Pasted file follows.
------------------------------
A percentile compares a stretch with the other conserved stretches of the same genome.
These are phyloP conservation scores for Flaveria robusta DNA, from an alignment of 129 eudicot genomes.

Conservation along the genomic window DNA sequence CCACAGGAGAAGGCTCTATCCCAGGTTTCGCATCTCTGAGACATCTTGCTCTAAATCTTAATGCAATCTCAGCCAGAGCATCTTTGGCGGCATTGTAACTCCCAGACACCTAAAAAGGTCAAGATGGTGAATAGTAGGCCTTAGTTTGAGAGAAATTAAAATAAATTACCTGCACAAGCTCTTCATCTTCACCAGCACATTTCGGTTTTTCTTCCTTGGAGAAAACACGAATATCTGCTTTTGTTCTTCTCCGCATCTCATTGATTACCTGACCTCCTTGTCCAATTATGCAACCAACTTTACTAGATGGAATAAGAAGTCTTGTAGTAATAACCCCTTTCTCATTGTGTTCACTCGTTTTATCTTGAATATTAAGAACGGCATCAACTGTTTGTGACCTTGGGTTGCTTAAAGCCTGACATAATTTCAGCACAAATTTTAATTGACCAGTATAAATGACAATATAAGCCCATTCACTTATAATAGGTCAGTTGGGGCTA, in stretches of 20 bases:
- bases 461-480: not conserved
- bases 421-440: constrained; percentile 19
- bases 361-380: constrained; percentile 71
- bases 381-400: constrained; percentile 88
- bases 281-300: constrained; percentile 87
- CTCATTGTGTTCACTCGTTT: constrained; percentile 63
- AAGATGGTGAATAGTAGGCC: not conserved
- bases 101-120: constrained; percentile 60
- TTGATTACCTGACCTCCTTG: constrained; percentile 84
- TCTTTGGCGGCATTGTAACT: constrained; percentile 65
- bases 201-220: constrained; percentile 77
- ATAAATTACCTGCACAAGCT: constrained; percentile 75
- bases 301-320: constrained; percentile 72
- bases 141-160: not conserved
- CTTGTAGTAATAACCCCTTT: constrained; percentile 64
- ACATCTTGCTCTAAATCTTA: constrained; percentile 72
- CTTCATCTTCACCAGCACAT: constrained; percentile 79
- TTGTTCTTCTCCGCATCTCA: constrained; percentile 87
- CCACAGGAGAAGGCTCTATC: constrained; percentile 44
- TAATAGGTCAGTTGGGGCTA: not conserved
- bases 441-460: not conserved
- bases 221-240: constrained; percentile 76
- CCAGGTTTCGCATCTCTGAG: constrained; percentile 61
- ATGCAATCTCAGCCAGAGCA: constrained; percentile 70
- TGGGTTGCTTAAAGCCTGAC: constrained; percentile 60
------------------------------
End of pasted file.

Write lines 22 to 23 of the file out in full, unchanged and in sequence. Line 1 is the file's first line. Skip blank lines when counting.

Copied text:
- CCACAGGAGAAGGCTCTATC: constrained; percentile 44
- TAATAGGTCAGTTGGGGCTA: not conserved